As part of a £22M upgrade of the Haymarket Metro station, a new landmark structure is taking shape in Newcastle city centre. Known as the Hub, this four-storey mixed use development has presented a number of unique challenges due to its location, while the design encompasses an innovative series of steel trusses which negate the need for traditional structural foundations.
As the new building straddles an underground station with three subterranean tunnels, traditional piling was out of the question so a total of 11 large steel load bearing columns had to be located outside of the station’s footprint. These giant columns then support a network of steel trusses which span the station and act as a bridge to provide large open areas for the new building’s floors.
The building’s location above one of Newcastle’s busiest Metro stations – which has remained open throughout the works – has meant large parts of the construction programme has been completed at night. This nocturnal programme has encompassed the majority of work carried out by steelwork contractor Cleveland Bridge, including the erection of the steel frame and the trusses.
A 1,000t mobile crane was used for the majority of the steelwork erection and due to the lack of space to park this large vehicle in the city centre and the need to keep the station open, the work was carried out at night.
“The 11 large columns are mostly 475 x 475 fabricated sections and were brought to site in complete pieces,” explains Ken Hudson, Cleveland Bridge Project Engineer. “They are big sections as they take some big loads.”
Off-site steelwork fabrication has played an integral role in this project according to Alastair Bell, Director at Reid Jubb Brown Architecture. “The organic shape of the building and the large open internal spans could not have been achieved without using steel,” he says. “The trusses were fabricated off-site and arrived in two pieces which meant they were quickly assembled on the ground before being lifted into place. This all contributed to getting the frame up speedily which was highly important to the overall programme.”
Once the 11 main supporting columns had been erected the steel trusses, which are all approximately 30m long and 9m deep, were then lifted into place. Inside the trusses there are two floors, second and third. But the second floor slab initially acted as a crash deck and once cast, this then allowed work to continue above and below.
“That’s why it was so important to get the trusses up quickly, they not only act as a bridge to support the building, but once the crash deck was up other trades and work could get underway,” explains Mr Bell.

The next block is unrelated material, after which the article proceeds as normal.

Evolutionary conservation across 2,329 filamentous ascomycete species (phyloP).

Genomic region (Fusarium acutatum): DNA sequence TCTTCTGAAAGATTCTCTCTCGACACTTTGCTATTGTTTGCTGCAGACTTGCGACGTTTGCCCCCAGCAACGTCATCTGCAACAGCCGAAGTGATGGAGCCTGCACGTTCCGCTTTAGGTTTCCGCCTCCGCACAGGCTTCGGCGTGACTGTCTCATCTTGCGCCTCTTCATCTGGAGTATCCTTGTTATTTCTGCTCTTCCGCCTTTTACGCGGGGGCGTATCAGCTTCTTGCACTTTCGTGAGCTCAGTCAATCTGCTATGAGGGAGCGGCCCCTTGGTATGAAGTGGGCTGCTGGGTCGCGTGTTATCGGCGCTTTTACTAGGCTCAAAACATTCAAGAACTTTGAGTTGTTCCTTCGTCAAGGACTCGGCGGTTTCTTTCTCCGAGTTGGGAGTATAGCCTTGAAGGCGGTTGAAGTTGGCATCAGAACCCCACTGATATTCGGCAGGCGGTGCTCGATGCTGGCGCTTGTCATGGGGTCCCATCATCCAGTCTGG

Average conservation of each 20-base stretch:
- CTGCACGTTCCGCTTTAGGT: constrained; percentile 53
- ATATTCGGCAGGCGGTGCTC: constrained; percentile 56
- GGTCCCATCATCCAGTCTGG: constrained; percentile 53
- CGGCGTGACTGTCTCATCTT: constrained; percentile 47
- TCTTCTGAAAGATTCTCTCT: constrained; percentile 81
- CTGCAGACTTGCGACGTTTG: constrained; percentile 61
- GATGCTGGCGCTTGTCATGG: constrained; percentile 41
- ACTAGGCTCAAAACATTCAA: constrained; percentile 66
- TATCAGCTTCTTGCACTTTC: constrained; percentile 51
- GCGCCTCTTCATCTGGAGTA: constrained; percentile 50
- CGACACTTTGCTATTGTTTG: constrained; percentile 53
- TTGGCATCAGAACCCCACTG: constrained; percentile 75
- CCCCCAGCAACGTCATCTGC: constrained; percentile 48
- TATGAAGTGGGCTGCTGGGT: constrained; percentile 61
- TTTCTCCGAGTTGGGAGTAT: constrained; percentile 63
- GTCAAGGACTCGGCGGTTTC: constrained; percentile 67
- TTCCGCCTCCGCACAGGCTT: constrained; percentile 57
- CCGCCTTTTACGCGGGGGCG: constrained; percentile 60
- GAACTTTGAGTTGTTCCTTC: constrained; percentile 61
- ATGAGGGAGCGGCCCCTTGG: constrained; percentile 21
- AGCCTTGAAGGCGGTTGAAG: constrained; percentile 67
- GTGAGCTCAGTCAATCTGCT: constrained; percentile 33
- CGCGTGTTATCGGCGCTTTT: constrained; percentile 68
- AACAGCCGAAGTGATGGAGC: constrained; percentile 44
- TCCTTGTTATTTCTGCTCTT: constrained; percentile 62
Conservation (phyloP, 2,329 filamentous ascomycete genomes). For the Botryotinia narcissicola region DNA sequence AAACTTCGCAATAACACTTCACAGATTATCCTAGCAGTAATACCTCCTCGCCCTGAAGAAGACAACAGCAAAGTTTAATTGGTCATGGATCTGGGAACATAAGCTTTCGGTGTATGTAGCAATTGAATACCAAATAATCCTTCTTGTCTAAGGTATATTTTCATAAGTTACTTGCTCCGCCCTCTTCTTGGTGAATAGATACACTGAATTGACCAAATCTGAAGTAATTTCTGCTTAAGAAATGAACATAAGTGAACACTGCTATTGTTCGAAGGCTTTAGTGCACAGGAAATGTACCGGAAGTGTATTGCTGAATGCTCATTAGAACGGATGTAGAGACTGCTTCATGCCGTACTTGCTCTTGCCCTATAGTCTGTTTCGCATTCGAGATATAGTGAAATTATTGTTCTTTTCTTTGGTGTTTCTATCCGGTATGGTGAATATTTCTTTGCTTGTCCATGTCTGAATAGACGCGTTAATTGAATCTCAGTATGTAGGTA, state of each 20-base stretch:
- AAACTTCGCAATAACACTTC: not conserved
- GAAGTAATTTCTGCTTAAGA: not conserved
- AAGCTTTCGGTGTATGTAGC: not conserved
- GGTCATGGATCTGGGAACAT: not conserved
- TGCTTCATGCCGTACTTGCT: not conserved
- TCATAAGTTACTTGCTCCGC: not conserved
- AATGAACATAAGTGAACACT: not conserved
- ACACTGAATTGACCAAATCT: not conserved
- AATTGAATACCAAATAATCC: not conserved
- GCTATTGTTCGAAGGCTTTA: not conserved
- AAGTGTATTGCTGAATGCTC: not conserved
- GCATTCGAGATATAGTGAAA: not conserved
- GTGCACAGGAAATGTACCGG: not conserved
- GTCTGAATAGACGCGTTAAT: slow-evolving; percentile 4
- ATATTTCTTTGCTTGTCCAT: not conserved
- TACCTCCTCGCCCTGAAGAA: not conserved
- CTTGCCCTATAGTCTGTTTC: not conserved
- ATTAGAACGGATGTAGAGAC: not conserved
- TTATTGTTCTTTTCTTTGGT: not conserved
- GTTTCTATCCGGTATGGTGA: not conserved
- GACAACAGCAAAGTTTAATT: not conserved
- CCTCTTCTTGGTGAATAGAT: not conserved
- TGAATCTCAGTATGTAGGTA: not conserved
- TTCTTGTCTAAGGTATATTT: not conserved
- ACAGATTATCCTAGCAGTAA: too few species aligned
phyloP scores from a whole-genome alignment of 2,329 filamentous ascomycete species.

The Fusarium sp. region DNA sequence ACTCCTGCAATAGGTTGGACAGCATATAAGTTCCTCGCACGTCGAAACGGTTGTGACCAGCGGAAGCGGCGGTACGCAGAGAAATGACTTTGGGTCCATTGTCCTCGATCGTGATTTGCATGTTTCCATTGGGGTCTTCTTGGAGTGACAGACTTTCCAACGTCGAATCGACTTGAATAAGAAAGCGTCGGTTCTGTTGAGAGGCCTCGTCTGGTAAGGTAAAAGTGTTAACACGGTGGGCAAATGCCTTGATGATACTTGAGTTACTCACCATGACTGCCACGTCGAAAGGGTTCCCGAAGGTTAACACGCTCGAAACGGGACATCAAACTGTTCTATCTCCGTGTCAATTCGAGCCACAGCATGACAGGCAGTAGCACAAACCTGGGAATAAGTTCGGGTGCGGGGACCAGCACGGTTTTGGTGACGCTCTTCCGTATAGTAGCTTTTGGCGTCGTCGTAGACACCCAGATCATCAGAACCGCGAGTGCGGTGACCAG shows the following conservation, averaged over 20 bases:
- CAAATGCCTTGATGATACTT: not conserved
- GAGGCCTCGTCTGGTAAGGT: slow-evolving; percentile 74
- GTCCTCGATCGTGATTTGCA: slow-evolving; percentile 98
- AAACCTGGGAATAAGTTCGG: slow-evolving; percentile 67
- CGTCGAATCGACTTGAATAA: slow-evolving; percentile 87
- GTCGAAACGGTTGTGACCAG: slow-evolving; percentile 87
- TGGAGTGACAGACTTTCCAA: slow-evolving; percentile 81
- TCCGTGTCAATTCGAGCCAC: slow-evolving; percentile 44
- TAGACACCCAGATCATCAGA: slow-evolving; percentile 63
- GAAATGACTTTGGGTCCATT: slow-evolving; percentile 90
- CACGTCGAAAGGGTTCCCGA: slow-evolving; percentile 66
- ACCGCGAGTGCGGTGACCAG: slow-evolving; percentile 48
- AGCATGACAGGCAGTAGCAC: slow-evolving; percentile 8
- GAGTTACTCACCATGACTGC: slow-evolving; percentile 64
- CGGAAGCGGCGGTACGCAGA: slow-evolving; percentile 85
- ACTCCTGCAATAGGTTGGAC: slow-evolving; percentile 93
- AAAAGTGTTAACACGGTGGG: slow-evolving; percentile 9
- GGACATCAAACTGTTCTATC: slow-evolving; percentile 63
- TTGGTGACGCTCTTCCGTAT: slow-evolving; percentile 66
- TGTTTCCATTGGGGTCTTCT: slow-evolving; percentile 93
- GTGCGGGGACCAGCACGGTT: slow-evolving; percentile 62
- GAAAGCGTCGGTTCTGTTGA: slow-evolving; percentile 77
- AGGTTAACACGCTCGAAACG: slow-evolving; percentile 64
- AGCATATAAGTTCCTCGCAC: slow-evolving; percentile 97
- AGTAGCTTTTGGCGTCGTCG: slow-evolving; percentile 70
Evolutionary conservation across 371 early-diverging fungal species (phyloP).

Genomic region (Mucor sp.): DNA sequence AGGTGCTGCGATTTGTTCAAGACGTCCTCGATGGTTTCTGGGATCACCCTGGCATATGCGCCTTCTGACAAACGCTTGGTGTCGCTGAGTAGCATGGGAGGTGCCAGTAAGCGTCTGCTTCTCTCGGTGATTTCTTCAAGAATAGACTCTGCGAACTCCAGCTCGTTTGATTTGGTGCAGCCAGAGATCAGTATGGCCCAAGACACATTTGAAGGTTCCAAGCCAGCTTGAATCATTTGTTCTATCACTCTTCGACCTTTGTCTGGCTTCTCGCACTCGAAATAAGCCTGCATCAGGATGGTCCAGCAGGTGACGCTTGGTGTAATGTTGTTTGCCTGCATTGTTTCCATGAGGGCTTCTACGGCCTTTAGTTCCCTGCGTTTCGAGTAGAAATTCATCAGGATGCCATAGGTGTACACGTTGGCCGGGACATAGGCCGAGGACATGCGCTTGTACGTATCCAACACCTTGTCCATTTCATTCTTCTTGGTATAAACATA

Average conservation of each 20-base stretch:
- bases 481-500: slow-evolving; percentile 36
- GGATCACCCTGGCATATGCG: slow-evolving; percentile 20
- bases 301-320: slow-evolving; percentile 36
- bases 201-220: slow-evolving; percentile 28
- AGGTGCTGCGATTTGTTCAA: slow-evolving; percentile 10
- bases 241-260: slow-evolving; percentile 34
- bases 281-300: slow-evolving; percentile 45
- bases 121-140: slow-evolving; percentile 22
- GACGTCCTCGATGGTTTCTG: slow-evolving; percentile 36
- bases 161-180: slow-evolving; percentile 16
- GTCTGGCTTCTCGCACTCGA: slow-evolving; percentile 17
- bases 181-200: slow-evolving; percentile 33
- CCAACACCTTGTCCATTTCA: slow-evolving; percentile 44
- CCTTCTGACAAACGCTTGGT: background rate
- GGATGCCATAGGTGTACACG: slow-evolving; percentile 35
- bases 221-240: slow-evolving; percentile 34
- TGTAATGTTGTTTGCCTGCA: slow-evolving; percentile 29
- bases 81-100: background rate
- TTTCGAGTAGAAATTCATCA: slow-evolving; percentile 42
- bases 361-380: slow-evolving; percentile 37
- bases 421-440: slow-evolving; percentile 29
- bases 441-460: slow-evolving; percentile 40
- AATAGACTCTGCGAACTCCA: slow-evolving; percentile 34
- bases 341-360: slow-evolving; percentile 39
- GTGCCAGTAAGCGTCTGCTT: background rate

The trusses straddled the old one-storey Metro building and once a crash deck was up this was then demolished and The Hub’s new first floor was then hung from the trusses above. “The trusses were the key to the entire project,” adds Mr Bell.
Overall this is a very significant building for Newcastle located on a prime spot at one end of the major thoroughfare Northumberland Street. Below ground the station platforms have been completely refurbished, while above ground a new larger entrance foyer and attached retail area have been created within the Hub’s ground floor and above this the building contains four levels of office space providing 2,787m².
Around the perimeter of the structure there is a series of one-storey high steel trusses. Positioned along each of the building’s four elevations, these trusses basically form the structure’s organic shape as well as picking up the glazing. The perimeter trusses are not linked to each other as each corner of the building is rounded, requiring more complex steelwork to be inserted.
Up to third floor level the elevations all feature vertical walls, but above this, the building is topped by a zinc covered domed roof, which also has the fourth floor level within it.
A domed roof was chosen not just because of its appearance but because the shape possesses inherent strength. However, this complex shape presented a host of technical issues which had to be overcome during the design stage.
“One of our architectural engineers is a recognised expert in the use of the very latest 3D modelling software technology called Rhino and has been able to design the highly innovative roof which only a few years ago would have been technically impossible to achieve,” says Mr Bell.
Each elevation features a large glass arch which is framed with steel. The tops of each arch are incorporated into the roof top dome and add to its complexity. The steel skeleton for the dome is supported on the top of the trusses and features a host of unique rafters. Because of the number of curves and differing radii each steel rafter is different.
“The main challenge for the dome’s steelwork were the corner sections,” adds Mr Hudson. “As everything had to be within the depth of the members we had to change some rafters to tubular sections to get a smoother profile.”
The dome’s steelwork has been infilled with timber and each wooden joist had to be cut by hand to fit exactly so that when the zinc cladding was put in place the exterior shape would be perfectly smooth.
Height restrictions have been imposed on the Hub, so a plant area on the roof was ruled out. Consequently a plant area has been created within the building’s roof. A double height floor well has been created in the middle of the dome and here all plant will be secreted.
Summing up the project, Kevin Brown Senior Partner at Reid Jubb Brown Architecture, says: “It is vital that the Hub not only proves functional, providing excellent retail and office space an easy access for commuters, but also looks the part. It certainly does all of those and adds a new dimension to the Newcastle skyline.”